IT, algorithms and Community Mental Health

What does community mental health care in 2018 have in common with baseball before 1997?  In 1997, Billy Beane of the Oakland Athletics introduced Sabermetrics to evaluate player performance.  As revealed in author Michael Lewis’s bestseller, Moneyball: The Art of Winning an Unfair Game, baseball has not been the same since. Coaching decisions based on “gut feelings” have been replaced by objective measures of player performance.  Coaches do not make a move without consulting their player performance data.

Today, the community mental health system is at an equivalent inflection point.  Individuals diagnosed with schizophrenia and serious bipolar conditions experience periods of relative stability punctuated by relapses. Until now, clinicians have lacked a strong metric for measuring relapse risk in patients. Decisions about when to intervene to avert hospitalization have been based on observations, i.e., unaided clinical judgment. Sadly, this only works roughly 14% of the time.

What if, instead, there was a Moneyball-like system for mental health? What if we could spot the very earliest signs of an individual’s descent into relapse?  Not only could we prevent relapse, but we could avoid the cumulative impairment of mental functioning that successive relapses produce. We could save billions of dollars in preventable hospitalization costs, and we could enable clinicians to focus their energy where they can have maximum beneficial effect.

At Mental Health Metrics, Inc. (MHM), we are on the verge of proving our Early Detection Technology™ (EDT) can do just that. The EDT algorithm gives the caregiver an objective measurement for intervening at the earliest stage of relapse to prevent hospitalization and restore an individual’s stability. MHM will soon test the EDT algorithm in partnership with the protocol of care being developed at Wesley Family Services in Pittsburgh, and other sites in Pennsylvania and surrounding states.

What is behind the EDT methodology? 

Mental Health Metrics system is based on time-tested, yet state of the art information technology.  MHM’s technology incorporates pioneering clinical research on identifying symptoms of impending relapse in schizophrenic patients.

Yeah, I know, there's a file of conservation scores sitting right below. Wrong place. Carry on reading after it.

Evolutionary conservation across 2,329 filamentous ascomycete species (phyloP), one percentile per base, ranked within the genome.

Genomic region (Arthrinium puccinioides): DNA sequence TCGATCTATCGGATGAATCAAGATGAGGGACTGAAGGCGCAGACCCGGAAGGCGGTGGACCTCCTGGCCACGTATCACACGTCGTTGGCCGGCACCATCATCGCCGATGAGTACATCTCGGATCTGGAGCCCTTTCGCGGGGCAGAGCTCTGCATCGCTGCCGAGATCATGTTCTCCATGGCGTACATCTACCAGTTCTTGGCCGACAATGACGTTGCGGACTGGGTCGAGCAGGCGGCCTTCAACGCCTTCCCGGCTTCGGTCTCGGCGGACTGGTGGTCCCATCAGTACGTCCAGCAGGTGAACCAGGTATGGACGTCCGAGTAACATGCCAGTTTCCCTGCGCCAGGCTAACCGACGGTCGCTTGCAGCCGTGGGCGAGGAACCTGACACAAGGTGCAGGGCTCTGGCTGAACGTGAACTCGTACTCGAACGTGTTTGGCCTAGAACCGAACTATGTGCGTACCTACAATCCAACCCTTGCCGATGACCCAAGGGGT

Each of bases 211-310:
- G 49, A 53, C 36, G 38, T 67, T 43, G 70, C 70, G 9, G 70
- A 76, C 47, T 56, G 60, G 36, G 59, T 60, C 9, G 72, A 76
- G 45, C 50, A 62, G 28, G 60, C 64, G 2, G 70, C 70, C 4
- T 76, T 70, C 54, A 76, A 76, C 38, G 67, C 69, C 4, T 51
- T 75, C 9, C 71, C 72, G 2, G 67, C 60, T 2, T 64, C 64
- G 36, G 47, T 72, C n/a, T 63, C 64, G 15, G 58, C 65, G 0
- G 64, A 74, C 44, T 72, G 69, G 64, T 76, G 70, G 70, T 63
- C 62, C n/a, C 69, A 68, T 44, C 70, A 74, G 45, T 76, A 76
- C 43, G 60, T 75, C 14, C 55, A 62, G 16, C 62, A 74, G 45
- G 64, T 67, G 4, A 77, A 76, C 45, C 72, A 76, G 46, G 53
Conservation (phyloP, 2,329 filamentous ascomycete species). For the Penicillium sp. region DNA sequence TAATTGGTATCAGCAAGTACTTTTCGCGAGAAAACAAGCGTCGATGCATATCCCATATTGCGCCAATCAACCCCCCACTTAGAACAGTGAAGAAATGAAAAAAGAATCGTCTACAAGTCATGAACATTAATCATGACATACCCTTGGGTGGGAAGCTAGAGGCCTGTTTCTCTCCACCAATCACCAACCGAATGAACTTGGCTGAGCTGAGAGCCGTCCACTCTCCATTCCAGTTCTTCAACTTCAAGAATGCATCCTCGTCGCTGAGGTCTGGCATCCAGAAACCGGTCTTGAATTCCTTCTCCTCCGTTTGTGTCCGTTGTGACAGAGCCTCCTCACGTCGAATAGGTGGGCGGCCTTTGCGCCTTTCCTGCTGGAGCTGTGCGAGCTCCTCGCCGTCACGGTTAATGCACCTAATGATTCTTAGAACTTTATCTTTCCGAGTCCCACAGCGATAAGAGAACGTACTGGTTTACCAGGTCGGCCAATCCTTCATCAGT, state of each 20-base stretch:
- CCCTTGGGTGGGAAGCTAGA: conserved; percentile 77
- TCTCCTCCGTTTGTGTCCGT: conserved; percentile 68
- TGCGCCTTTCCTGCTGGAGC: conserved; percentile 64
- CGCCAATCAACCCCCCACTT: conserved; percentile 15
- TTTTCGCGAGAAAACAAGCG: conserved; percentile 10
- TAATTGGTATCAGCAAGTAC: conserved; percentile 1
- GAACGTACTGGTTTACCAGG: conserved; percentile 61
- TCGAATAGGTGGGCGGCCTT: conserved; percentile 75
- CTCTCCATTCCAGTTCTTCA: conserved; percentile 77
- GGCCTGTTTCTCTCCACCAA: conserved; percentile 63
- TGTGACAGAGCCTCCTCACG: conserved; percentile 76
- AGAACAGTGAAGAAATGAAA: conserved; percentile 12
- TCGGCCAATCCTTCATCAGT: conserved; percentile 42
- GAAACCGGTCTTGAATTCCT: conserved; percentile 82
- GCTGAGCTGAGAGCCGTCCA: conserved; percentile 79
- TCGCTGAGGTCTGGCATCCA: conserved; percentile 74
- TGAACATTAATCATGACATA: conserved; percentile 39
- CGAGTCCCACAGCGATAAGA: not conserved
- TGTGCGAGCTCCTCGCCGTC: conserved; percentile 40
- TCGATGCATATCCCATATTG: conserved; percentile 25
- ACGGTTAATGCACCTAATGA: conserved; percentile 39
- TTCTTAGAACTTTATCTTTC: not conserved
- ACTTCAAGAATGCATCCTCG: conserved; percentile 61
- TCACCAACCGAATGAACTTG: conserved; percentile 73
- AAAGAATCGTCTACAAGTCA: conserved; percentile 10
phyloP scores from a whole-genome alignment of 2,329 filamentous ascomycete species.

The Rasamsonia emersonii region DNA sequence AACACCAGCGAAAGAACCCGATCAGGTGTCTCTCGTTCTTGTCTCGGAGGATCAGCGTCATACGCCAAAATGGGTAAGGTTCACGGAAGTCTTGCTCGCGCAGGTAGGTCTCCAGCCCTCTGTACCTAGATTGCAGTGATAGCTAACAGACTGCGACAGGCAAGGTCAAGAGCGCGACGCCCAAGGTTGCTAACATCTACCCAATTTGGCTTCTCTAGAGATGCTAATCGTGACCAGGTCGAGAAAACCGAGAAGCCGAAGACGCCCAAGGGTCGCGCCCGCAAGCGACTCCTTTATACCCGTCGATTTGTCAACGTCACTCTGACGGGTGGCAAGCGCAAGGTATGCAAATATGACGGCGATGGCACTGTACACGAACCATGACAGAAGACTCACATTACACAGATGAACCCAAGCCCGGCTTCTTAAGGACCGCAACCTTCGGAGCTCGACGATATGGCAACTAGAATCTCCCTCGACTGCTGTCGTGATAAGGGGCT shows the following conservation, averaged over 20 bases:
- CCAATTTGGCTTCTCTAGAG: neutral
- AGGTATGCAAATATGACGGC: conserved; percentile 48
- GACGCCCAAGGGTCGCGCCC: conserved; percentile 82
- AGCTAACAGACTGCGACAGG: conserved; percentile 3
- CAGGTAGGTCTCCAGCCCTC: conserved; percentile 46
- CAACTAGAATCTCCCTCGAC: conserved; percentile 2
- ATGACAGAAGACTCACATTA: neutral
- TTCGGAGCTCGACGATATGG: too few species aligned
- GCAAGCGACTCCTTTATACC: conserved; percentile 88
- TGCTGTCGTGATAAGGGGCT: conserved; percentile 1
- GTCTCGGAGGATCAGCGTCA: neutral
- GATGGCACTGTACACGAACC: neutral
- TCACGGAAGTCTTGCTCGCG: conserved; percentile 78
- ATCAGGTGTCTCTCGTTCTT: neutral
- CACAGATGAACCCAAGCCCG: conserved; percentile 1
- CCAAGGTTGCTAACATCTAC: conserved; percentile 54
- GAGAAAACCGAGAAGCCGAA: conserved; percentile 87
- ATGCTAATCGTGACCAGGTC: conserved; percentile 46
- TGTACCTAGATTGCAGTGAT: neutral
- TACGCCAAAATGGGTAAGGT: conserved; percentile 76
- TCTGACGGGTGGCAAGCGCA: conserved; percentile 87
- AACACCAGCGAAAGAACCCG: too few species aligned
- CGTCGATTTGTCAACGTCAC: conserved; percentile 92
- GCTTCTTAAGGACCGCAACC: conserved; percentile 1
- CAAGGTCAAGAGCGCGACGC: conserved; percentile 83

Why focus on serious mental illness?

It is a complex, expensive, but neglected segment of the health care economy.  Brain dysfunction is one of medicine’s final frontiers.  Serious mental illness is both debilitating and chronic.  Most patients and their families must rely on Medicaid, because the cost of treatment is financially catastrophic.  Hospitalization costs alone annually account for $22 billion.  Divided by the 149 million on nonfarm payrolls, that is $147.65 for every working citizen.  Continuing pressure to contain health care spending makes technology that serves more people, achieves better results and saves money a World Series-winning combination.  That is the opportunity Mental Health Metrics is solving.

What is the ROI?

For patients and caregivers, longer, higher-quality life experience.  For business and government, greater value for health care dollars invested.  For investors, capturing even a modest portion of avoided hospitalization costs represents a financial grand slam.

Why now?

Clinical understanding of serious mental illness is advancing.  Technology makes innovative patient care modalities possible.  Global economic competition continues to pressure health care spending.  Most fundamentally, however, we live in a time when technology is reshaping our society.  As robots replace so many of our physical activities and artificial intelligence takes over many of our cognitive functions, the Mental Health Metrics team is convinced human mental and spiritual well-being can best be served by applying the new tools we are creating to that oldest of philosophical questions, “What does it mean to be human?”.

By Cassie Ruane, CEO and James Bauerle, Chairman, Mental Health Metrics, Inc.

 

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